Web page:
9 Kitchen Utensils and Gadgets You Won’t Find in America Slideshow
April 17, 2015
Your kitchen cabinets could hold so much more than you think
9 Kitchen Utensils and Gadgets You Won’t Find in America
Since the world is full of thousands of different foods, it makes complete sense that there are some utensils that are unique to certain cultures. Just as you are unlikely to find an electric stand mixer in Vietnam, where baked cakes are not as common as they are in the United States (and where electricity is fickle), you probably won’t see a jaffle iron in America. Don’t know what that is? Keep reading. Here are nine kitchen utensils you won’t find in America.
Æbleskiver Pan (Denmark)
Æbleskivers are Danish apple pancakes that are somewhere between a pancake and a popover; they are popular enough to warrant their own special pan. Æbleskiver pans are usually cast-iron, and their good heat retention lets the æbleskivers become soft on the outside and airy on the inside, like a doughnut that sits less heavily in your stomach.
This small pot — it could fit in the palm of your hand — is used to make Turkish coffee. Attached to a long handle, the best cezves are made of copper, as copper conducts heat very well. The smallness of the pot lets the finely ground coffee, sugar, and cold water combine at their own pace — you should never stir or try to somehow modify this process, or your coffee will become muddy-tasting.
Escargot Tong (France)
Since escargots are drenched in garlic butter and are thus very slippery, it is almost impossible (and highly gauche) to hold the shell in your hand as you poke your fork into it to find the silky meat. That’s where the escargot tong comes in. Use it to achieve a tight grip on the shell with your non-dominant hand so you can get a good view of where you need to poke before you get in there with your fork.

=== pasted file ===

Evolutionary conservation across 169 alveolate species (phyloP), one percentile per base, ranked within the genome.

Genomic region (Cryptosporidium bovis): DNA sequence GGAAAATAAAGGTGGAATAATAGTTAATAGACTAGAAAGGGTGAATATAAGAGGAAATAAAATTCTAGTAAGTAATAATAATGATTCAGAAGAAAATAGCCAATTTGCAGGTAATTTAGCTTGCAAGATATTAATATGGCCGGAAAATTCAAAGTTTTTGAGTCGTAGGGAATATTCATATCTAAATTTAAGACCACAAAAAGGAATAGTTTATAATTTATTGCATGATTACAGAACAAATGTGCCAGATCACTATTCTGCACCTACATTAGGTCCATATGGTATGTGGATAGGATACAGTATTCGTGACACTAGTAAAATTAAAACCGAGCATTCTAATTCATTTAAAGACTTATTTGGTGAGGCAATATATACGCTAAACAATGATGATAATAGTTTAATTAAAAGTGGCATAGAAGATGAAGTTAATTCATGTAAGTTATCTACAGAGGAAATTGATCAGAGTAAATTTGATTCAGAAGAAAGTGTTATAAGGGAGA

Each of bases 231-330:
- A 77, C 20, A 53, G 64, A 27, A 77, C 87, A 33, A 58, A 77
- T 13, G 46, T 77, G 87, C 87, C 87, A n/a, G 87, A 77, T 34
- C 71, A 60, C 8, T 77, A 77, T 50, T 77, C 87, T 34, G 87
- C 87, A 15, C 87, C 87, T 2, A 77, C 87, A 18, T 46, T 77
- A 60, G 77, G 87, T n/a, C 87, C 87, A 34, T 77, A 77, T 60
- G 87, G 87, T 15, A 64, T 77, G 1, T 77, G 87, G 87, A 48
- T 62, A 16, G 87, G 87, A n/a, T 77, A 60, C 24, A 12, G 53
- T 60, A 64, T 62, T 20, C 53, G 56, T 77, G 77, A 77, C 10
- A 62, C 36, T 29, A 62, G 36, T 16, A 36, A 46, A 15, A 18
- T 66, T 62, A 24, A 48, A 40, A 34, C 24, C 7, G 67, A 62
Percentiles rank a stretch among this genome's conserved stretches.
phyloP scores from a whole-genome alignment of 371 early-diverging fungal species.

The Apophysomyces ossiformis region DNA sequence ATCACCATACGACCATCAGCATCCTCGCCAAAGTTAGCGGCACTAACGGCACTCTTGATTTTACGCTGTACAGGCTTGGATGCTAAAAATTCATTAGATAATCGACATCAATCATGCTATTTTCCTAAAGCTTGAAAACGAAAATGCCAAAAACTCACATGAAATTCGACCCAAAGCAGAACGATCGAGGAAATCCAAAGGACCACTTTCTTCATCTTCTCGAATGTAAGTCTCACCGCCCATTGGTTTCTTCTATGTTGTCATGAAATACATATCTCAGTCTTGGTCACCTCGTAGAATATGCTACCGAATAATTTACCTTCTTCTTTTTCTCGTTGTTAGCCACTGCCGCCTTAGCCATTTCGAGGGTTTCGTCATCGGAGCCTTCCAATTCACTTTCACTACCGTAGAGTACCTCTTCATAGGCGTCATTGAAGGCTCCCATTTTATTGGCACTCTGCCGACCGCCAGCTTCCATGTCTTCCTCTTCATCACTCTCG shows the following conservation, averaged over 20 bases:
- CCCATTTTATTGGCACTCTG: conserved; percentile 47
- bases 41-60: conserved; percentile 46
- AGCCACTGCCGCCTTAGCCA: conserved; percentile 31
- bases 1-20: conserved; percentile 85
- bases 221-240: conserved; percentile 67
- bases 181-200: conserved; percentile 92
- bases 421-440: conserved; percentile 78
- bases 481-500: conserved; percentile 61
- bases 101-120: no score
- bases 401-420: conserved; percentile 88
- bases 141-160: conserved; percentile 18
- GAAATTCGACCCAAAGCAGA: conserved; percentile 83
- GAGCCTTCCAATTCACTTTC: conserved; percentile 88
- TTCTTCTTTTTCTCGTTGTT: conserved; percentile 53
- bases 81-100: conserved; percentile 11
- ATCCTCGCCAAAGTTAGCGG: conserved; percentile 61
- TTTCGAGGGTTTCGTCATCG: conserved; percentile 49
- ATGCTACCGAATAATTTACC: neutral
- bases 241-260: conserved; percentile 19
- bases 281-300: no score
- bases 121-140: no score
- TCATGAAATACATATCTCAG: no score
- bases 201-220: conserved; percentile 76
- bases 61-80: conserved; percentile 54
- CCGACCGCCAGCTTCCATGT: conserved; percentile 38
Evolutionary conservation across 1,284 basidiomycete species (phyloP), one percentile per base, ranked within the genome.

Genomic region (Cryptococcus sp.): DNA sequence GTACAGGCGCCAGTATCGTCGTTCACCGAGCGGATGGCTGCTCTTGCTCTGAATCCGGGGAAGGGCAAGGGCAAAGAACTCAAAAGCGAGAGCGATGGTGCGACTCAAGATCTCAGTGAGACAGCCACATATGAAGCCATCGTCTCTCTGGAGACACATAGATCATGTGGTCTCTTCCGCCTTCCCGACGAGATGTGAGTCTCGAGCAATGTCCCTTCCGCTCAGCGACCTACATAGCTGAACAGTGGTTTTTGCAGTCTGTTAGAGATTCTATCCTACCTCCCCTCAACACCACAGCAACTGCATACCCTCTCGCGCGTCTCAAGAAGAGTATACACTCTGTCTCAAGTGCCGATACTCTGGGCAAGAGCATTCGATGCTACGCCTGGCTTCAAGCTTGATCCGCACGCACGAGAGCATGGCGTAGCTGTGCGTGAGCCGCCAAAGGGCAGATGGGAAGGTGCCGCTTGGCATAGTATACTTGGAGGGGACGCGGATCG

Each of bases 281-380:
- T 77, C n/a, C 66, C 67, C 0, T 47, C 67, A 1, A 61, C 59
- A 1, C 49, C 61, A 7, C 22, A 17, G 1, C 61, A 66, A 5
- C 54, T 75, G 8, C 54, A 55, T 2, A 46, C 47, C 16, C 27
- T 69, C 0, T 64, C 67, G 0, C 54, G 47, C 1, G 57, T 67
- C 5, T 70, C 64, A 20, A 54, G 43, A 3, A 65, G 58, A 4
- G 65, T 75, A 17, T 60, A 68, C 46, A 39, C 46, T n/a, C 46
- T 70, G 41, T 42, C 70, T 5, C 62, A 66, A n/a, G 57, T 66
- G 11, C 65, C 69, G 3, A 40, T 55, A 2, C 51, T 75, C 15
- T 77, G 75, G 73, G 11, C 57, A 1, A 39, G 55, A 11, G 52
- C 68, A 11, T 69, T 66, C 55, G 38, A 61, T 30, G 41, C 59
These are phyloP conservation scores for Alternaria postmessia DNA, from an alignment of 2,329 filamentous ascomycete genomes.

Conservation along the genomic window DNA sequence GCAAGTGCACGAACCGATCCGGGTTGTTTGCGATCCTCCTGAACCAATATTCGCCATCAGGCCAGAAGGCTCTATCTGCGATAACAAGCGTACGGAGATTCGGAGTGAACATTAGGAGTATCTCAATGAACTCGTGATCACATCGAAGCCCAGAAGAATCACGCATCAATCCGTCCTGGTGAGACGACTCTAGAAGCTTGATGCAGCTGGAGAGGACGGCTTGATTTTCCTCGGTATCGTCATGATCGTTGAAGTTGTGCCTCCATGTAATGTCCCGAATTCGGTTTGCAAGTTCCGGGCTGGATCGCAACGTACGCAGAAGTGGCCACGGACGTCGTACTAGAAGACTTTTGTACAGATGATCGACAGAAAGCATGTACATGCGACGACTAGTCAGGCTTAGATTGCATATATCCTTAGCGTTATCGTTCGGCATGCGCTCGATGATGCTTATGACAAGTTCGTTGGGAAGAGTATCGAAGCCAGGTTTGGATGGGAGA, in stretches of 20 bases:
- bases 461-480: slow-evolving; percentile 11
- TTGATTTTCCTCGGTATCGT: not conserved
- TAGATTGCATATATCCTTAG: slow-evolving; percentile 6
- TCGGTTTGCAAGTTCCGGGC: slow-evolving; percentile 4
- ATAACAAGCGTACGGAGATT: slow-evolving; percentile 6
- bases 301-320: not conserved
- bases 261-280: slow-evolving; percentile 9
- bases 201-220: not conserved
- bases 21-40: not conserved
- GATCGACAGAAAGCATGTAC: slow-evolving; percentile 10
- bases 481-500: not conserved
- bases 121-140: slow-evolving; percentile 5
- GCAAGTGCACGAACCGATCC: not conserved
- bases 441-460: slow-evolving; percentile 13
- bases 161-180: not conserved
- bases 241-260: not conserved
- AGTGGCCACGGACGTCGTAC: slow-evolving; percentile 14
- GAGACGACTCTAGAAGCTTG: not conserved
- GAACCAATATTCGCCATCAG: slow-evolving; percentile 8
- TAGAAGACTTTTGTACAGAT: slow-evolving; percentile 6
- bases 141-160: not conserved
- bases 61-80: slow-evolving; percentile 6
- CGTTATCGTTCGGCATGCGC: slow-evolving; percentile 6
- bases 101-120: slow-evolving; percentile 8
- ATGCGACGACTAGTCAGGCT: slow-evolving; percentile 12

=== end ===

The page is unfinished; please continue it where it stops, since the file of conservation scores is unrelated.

Jaffle Iron (South Africa)
Grilled cheese lovers and camping enthusiasts, pay attention. A jaffle iron lets you prepare your sandwich over a fire, which gives your bread a fragrant, charred taste that pairs excellently with freshly melted cheese. Just put your prepared but unheated sandwich on one side of the press and fold the other side over it before holding it over a fire. Stop just when you see the cheese rimming the iron start to bubble. In India, jaffle irons have ridges crossing the inside that split the square sandwich into four small triangular pieces.
Masala Dabba (India)
Instead of keeping all your spices in their individual containers, you could just empty those bottles and put your spices in a “masala dabba,” or spice box. These circular, stainless steel boxes are made of two tiers of several smaller circular compartments. There’s so much to love about masala dabba. They are very portable — take them along if you’re cooking at someone else’s house and are worried they won’t have the spices to which you are most partial. They fit easily into drawers. They let you smell the full scent of your spices before you add them to your food, which is one of life’s small pleasures. And they seem rather steely and utilitarian on the outside, but open the lid and you’ll encounter a beautiful, colorful vision.
Potato Chip Grabber (Japan)
Love potato chips but hate how oily they make your fingers? Japan has a solution. Potato chip grabbers are sort of like those back scratchers, but click a button and the fingers grasp items like potato chips or popcorn. Think about how much easier your life would be if you could eat potato chips on the subway without having to worry about unsanitary hands (though you would have to worry about how ridiculous you’d look).
Raclette Grill (Switzerland)
Raclette grills are not just useful: they’re also a great appliance to gather around in a social setting. You’ll feel like you’re having an indoor campfire. A two-tiered grill, the top part is for grilling vegetables and meats, while the bottom is for shallow, individual pans where you melt delicious raclette cheese. Pull the pans out by their handles when you’re ready to dip your meats and vegetables.
Move over, spork. The splayd combines a spoon, fork, and knife. Rather than the rounded bowl you would see on a spork, a splayd has semi-sharp geometric edges that easily cut foods that aren’t too hard, like the crust of a tart. When eating foods with a lot of sauce, you’ll love that you can pack in flavor by scooping up extra sauce with the spoon portion.
Wok Brush (China)
So simple, yet so useful, a wok brush is a broom-like brush made of bamboo that cleans wok (and other) pans in detail, getting into the small crevices that your sponge might miss. It’s like a whisk that you can clean with. It’s so simple and organic, but gets rid of the most stubborn stains.